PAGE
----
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Amaranth. (Amaranthus sp.


L.) History Amaranth is an old cultivated crop originating on American continent. The Aztecs, Incas and Mayas considered amaranth as their staple food together with maize and beans. It used to be one of the most important crops in America before Spanish colonialists conquered it and further cultivation of the crop was banned. Present At present amaranth is grown in the USA, South America, India, China and Russia.

Biological Characteristics Amaranth is an annual plant with C4 type of photosynthesis. Attributes This plant is valued for the positive chemical composition of seed that does not contain gluten. Grain quality and Use Amaranth seeds have high content of proteins, essential amino acids and minerals. Food Amaranth is used as an ingredient primarily in bread, pasta, baby's food, instant drinks, etc. Fodder Amaranth is a valuable nutritious feedstuff with high production ability. Other Soil, Climate and Temperature Requirements Cultivation and Manuring Crop Management Sowing. Amaranth, high in calcium.

Guide to Growing Amaranth. Growing Guide GROWING NOTES Amaranth is responsive to nitrogen and phosphorous.

Guide to Growing Amaranth

Plants grown in average garden soil will be four-feet to six-feet tall, while those grown in rich soil or compost may reach over eight feet. Optimum soil is a well-drained loam but both plants will do well in all but poorly aerated clay soils. Amaranth are grown from seed. Amaranth seeds can be directly seeded into your flower garden, or started indoors for transplanting later. Note, Amaranth plants are susceptible to frost. We recommend an indoor start, six to eight weeks before the last frost in your area. HOW TO GROW AMARANTH FROM SEED. The edible Amaranth – or Chinese spinach as it is more commonly called - is an ancient food plant native to South America.


So revered was it in ancient Inca and Aztec cultures that it was considered to be a sacred plant. Amaranth leaves are high in protein and although nutritionally similar to beets, Swiss chard and spinach, they are actually far superior. Growing Amaranth (Love-lies-bleeding) in United Kingdom - cool/temperate climate - Garden calendar and reminders. Home | Vegetables and herbs to plant | Climate zones | About Gardenate | Contact us This planting guide is a general reference intended for home gardeners.

Growing Amaranth (Love-lies-bleeding) in United Kingdom - cool/temperate climate - Garden calendar and reminders

We recommend that you take into account your local conditions in making planting decisions. Gardenate is not a farming or commercial advisory service. Gardening Pointers! On Growing Amaranth and Quinoa Organically. Recipes There are so many similarities between quinoa (keen' wah) and amaranth that it seems appropriate to describe them together.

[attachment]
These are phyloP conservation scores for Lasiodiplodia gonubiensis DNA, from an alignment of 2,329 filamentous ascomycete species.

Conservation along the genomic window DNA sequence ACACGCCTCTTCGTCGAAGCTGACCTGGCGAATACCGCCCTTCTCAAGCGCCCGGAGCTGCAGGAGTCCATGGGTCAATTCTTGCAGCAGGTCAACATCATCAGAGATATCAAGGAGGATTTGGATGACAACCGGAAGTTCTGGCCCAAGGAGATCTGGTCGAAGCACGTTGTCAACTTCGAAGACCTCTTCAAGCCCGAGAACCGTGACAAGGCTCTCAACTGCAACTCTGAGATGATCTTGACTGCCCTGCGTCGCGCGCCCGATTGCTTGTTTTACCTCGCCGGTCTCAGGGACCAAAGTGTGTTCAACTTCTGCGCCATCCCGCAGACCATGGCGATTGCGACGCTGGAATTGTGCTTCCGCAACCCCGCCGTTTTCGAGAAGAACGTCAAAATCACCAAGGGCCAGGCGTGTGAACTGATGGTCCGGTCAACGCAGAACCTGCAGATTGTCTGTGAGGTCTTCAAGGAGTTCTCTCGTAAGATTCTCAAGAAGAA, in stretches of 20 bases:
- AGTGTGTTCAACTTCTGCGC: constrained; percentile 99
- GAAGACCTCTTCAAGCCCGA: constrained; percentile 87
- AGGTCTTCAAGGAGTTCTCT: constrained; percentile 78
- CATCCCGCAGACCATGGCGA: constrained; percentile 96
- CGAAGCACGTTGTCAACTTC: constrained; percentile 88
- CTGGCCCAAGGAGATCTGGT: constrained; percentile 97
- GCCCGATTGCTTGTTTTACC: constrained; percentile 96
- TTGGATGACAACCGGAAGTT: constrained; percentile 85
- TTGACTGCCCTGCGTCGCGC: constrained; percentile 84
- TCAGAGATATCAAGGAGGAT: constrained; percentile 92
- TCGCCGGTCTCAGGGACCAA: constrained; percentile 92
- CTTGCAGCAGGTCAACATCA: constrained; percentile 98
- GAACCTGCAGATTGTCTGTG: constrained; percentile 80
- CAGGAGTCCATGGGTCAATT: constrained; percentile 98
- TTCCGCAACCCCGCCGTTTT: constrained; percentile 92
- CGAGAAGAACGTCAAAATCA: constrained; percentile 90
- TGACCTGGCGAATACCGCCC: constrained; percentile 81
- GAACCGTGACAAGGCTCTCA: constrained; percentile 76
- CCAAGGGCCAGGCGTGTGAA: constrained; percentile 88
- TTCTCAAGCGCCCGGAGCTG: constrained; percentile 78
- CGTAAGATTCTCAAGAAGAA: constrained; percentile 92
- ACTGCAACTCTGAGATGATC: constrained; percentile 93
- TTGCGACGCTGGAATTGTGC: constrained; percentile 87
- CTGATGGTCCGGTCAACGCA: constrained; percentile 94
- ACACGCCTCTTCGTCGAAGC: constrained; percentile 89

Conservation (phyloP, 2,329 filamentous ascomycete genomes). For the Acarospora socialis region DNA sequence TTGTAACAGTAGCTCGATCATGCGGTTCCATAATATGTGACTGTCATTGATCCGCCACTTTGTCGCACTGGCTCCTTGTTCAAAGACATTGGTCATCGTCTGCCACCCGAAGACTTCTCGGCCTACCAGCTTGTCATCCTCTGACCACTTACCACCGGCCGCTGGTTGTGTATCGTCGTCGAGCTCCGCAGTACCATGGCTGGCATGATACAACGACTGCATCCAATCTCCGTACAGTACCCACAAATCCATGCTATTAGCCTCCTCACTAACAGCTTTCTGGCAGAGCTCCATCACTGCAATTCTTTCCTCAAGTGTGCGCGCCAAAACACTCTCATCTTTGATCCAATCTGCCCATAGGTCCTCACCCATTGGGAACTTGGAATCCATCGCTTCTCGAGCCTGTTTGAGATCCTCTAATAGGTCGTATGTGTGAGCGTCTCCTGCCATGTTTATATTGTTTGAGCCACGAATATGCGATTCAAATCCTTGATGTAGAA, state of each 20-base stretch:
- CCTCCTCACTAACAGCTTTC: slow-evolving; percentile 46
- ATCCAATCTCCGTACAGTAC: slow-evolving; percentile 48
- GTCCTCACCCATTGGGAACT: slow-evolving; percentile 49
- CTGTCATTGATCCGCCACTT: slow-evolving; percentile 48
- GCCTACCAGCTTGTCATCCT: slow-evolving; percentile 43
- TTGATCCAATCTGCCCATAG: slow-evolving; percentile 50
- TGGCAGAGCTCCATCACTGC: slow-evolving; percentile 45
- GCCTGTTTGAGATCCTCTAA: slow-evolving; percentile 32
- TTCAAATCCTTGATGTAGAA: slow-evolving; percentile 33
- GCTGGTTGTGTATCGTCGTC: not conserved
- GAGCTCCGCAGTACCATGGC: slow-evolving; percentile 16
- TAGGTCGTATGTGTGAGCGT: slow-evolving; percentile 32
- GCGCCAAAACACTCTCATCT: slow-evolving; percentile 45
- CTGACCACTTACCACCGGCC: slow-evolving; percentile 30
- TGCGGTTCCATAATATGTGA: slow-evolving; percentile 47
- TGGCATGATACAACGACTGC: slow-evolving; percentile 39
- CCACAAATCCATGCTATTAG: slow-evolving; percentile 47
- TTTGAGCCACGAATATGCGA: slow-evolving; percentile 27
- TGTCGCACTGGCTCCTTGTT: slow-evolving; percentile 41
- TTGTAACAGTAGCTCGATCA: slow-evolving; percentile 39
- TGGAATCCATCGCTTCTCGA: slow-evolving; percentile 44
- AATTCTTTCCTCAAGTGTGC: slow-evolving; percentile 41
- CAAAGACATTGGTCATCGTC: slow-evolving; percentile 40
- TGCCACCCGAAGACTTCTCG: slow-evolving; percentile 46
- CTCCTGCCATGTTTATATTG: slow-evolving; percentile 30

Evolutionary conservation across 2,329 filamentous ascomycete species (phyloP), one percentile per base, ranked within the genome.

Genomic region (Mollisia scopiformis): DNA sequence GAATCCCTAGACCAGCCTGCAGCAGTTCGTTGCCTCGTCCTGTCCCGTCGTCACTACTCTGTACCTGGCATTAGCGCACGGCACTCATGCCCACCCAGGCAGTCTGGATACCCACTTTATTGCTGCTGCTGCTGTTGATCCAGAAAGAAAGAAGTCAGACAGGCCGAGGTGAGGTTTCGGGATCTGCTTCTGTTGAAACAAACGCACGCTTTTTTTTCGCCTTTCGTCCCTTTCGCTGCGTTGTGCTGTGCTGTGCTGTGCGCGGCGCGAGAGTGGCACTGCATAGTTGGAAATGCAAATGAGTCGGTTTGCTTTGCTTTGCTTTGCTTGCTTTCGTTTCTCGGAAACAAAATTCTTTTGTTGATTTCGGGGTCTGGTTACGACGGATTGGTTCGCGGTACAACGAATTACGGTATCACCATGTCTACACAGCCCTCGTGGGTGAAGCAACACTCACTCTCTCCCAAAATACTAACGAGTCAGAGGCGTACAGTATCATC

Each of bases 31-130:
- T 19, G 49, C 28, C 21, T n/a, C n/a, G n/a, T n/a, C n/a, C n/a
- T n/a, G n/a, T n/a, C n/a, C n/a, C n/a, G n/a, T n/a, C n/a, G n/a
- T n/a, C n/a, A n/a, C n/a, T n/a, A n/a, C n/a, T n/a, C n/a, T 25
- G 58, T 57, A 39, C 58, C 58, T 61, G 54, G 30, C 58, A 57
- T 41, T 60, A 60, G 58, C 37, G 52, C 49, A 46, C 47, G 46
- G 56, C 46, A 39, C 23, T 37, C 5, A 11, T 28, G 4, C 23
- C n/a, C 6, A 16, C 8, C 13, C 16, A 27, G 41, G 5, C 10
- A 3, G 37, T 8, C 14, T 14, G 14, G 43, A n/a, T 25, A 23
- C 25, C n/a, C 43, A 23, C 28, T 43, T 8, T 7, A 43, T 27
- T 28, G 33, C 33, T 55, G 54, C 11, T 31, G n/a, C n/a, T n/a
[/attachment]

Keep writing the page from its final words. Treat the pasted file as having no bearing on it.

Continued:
Gardening Pointers! On Growing Amaranth and Quinoa Organically

Quinoa, however, is a cool weather crop and amaranth is a warm weather one. Quinoa and amaranth are two very old, high-protein plants that hail from South America. They were held sacred in ancient Inca and Aztec cultures. Both now hold great potential for self-sustaining gardens in the northern hemisphere. Burgundy amaranth. Organically Grown Heirloom Amaranthus hypochondriacus Annual 400 seeds, Net Wt .4g Dark red leafed amaranth with beautiful large red flower tassels.

Burgundy amaranth

Later maturing variety, in northern climates suitable for greens, may not grow to full size before frost. Leaves are eaten fresh in salads and sandwiches or cooked as spinach. Does not get bitter when it bolts. Small poppy sized seeds are eaten raw, cooked as cereal or sprouted on salads. How to grow amaranth from seed Start indoors 4-6 weeks before last frost, plant out or direct seed after frost. Days from maturity calculated from the date of seeding.

Planting Depth surface requires lightSoil Temp. Rethinking a Weed: the Truth about Amaranth. It was only going to be a matter of time before Nature caught up with the over-abundant use of herbicides.

Rethinking a Weed: the Truth about Amaranth

Particularly regretful is the advent of glyphosate — made famous by Monsanto with their product called Roundup — and the ensuing reliance of the United States’ agricultural industry on corn, soy bean and cotton seeds that the company genetically modified (GM) to resist Roundup. Studies began documenting weed resistance several years ago but the problem continues to mount, with The New York Times warning of the “Rise of the Superweeds” analogous to that of the ‘superbugs’ in medicine. About 22 US states and many millions of acres are apparently affected by the scourge, in particular a plant dubbed ‘Palmer pigweed’ that has developed the ability to thrive on glysophate.

It seems Monsanto may have long ago anticipated the inevitable failure of the devious combo of genetically modified seeds plus Roundup.